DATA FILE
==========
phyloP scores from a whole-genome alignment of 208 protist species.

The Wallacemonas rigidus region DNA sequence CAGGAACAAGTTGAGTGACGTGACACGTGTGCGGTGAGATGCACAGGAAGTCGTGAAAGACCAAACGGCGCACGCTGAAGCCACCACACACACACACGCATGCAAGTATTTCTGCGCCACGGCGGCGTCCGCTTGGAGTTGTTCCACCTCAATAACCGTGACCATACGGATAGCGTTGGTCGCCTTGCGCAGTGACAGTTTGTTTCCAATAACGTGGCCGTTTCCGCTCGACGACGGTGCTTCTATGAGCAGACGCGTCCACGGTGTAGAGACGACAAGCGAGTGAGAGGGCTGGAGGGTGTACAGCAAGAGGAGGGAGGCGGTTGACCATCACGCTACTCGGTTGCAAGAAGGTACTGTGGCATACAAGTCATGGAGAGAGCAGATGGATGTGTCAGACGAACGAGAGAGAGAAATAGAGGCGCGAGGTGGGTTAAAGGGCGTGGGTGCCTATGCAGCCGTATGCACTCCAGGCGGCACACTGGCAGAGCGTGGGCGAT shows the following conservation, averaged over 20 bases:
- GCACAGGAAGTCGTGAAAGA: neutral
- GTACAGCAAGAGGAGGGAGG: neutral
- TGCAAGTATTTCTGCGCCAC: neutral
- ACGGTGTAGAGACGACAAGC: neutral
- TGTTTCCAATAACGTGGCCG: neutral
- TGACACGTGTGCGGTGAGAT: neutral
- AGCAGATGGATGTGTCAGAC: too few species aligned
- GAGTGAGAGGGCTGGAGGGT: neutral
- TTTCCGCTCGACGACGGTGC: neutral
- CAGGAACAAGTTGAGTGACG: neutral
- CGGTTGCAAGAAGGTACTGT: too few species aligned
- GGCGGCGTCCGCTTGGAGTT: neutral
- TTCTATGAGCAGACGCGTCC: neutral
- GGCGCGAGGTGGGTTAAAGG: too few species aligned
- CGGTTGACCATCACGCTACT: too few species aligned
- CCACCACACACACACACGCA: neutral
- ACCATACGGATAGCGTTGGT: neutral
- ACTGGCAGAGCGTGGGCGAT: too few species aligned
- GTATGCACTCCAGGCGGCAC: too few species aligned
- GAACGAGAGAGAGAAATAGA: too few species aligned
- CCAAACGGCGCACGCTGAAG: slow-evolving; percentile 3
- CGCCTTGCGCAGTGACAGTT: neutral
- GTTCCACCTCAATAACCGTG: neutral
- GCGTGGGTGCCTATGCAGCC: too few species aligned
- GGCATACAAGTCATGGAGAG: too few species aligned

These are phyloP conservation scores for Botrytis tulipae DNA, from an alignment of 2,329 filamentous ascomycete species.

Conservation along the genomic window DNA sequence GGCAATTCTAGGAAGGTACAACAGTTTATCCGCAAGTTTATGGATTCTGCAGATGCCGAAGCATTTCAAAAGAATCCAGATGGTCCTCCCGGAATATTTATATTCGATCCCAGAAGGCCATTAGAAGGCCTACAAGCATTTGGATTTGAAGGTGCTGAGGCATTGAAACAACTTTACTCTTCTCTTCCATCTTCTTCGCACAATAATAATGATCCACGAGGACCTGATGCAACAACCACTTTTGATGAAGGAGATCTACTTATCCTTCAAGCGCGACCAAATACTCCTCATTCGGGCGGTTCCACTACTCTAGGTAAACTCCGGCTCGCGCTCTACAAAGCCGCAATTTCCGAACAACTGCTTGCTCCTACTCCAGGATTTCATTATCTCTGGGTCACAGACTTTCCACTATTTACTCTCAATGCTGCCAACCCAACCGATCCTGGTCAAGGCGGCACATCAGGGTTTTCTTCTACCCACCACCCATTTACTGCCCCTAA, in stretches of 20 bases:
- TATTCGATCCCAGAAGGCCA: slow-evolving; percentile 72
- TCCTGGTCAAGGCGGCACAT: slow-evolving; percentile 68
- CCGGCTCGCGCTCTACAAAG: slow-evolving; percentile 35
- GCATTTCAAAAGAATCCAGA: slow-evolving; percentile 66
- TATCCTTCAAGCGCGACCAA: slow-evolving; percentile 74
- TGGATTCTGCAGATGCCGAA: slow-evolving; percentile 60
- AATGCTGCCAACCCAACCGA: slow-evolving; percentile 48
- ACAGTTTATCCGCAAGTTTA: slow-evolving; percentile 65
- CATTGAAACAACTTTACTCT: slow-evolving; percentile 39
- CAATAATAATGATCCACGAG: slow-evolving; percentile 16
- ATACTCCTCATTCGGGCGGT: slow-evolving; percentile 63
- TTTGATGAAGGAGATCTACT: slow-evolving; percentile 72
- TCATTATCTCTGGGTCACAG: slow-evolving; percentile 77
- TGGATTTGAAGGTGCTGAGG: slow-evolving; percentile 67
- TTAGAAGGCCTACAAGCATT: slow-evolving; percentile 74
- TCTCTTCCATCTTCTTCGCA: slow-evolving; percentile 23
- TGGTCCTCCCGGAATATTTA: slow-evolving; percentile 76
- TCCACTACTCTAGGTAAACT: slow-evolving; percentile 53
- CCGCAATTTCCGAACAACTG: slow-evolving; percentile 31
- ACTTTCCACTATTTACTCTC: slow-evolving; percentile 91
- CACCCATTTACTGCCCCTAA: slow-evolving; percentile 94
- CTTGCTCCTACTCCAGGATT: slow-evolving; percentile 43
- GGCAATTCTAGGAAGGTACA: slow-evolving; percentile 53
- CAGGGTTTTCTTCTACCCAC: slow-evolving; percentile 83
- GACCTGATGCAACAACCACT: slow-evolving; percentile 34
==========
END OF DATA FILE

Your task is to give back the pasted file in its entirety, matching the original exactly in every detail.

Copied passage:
phyloP scores from a whole-genome alignment of 208 protist species.

The Wallacemonas rigidus region DNA sequence CAGGAACAAGTTGAGTGACGTGACACGTGTGCGGTGAGATGCACAGGAAGTCGTGAAAGACCAAACGGCGCACGCTGAAGCCACCACACACACACACGCATGCAAGTATTTCTGCGCCACGGCGGCGTCCGCTTGGAGTTGTTCCACCTCAATAACCGTGACCATACGGATAGCGTTGGTCGCCTTGCGCAGTGACAGTTTGTTTCCAATAACGTGGCCGTTTCCGCTCGACGACGGTGCTTCTATGAGCAGACGCGTCCACGGTGTAGAGACGACAAGCGAGTGAGAGGGCTGGAGGGTGTACAGCAAGAGGAGGGAGGCGGTTGACCATCACGCTACTCGGTTGCAAGAAGGTACTGTGGCATACAAGTCATGGAGAGAGCAGATGGATGTGTCAGACGAACGAGAGAGAGAAATAGAGGCGCGAGGTGGGTTAAAGGGCGTGGGTGCCTATGCAGCCGTATGCACTCCAGGCGGCACACTGGCAGAGCGTGGGCGAT shows the following conservation, averaged over 20 bases:
- GCACAGGAAGTCGTGAAAGA: neutral
- GTACAGCAAGAGGAGGGAGG: neutral
- TGCAAGTATTTCTGCGCCAC: neutral
- ACGGTGTAGAGACGACAAGC: neutral
- TGTTTCCAATAACGTGGCCG: neutral
- TGACACGTGTGCGGTGAGAT: neutral
- AGCAGATGGATGTGTCAGAC: too few species aligned
- GAGTGAGAGGGCTGGAGGGT: neutral
- TTTCCGCTCGACGACGGTGC: neutral
- CAGGAACAAGTTGAGTGACG: neutral
- CGGTTGCAAGAAGGTACTGT: too few species aligned
- GGCGGCGTCCGCTTGGAGTT: neutral
- TTCTATGAGCAGACGCGTCC: neutral
- GGCGCGAGGTGGGTTAAAGG: too few species aligned
- CGGTTGACCATCACGCTACT: too few species aligned
- CCACCACACACACACACGCA: neutral
- ACCATACGGATAGCGTTGGT: neutral
- ACTGGCAGAGCGTGGGCGAT: too few species aligned
- GTATGCACTCCAGGCGGCAC: too few species aligned
- GAACGAGAGAGAGAAATAGA: too few species aligned
- CCAAACGGCGCACGCTGAAG: slow-evolving; percentile 3
- CGCCTTGCGCAGTGACAGTT: neutral
- GTTCCACCTCAATAACCGTG: neutral
- GCGTGGGTGCCTATGCAGCC: too few species aligned
- GGCATACAAGTCATGGAGAG: too few species aligned

These are phyloP conservation scores for Botrytis tulipae DNA, from an alignment of 2,329 filamentous ascomycete species.

Conservation along the genomic window DNA sequence GGCAATTCTAGGAAGGTACAACAGTTTATCCGCAAGTTTATGGATTCTGCAGATGCCGAAGCATTTCAAAAGAATCCAGATGGTCCTCCCGGAATATTTATATTCGATCCCAGAAGGCCATTAGAAGGCCTACAAGCATTTGGATTTGAAGGTGCTGAGGCATTGAAACAACTTTACTCTTCTCTTCCATCTTCTTCGCACAATAATAATGATCCACGAGGACCTGATGCAACAACCACTTTTGATGAAGGAGATCTACTTATCCTTCAAGCGCGACCAAATACTCCTCATTCGGGCGGTTCCACTACTCTAGGTAAACTCCGGCTCGCGCTCTACAAAGCCGCAATTTCCGAACAACTGCTTGCTCCTACTCCAGGATTTCATTATCTCTGGGTCACAGACTTTCCACTATTTACTCTCAATGCTGCCAACCCAACCGATCCTGGTCAAGGCGGCACATCAGGGTTTTCTTCTACCCACCACCCATTTACTGCCCCTAA, in stretches of 20 bases:
- TATTCGATCCCAGAAGGCCA: slow-evolving; percentile 72
- TCCTGGTCAAGGCGGCACAT: slow-evolving; percentile 68
- CCGGCTCGCGCTCTACAAAG: slow-evolving; percentile 35
- GCATTTCAAAAGAATCCAGA: slow-evolving; percentile 66
- TATCCTTCAAGCGCGACCAA: slow-evolving; percentile 74
- TGGATTCTGCAGATGCCGAA: slow-evolving; percentile 60
- AATGCTGCCAACCCAACCGA: slow-evolving; percentile 48
- ACAGTTTATCCGCAAGTTTA: slow-evolving; percentile 65
- CATTGAAACAACTTTACTCT: slow-evolving; percentile 39
- CAATAATAATGATCCACGAG: slow-evolving; percentile 16
- ATACTCCTCATTCGGGCGGT: slow-evolving; percentile 63
- TTTGATGAAGGAGATCTACT: slow-evolving; percentile 72
- TCATTATCTCTGGGTCACAG: slow-evolving; percentile 77
- TGGATTTGAAGGTGCTGAGG: slow-evolving; percentile 67
- TTAGAAGGCCTACAAGCATT: slow-evolving; percentile 74
- TCTCTTCCATCTTCTTCGCA: slow-evolving; percentile 23
- TGGTCCTCCCGGAATATTTA: slow-evolving; percentile 76
- TCCACTACTCTAGGTAAACT: slow-evolving; percentile 53
- CCGCAATTTCCGAACAACTG: slow-evolving; percentile 31
- ACTTTCCACTATTTACTCTC: slow-evolving; percentile 91
- CACCCATTTACTGCCCCTAA: slow-evolving; percentile 94
- CTTGCTCCTACTCCAGGATT: slow-evolving; percentile 43
- GGCAATTCTAGGAAGGTACA: slow-evolving; percentile 53
- CAGGGTTTTCTTCTACCCAC: slow-evolving; percentile 83
- GACCTGATGCAACAACCACT: slow-evolving; percentile 34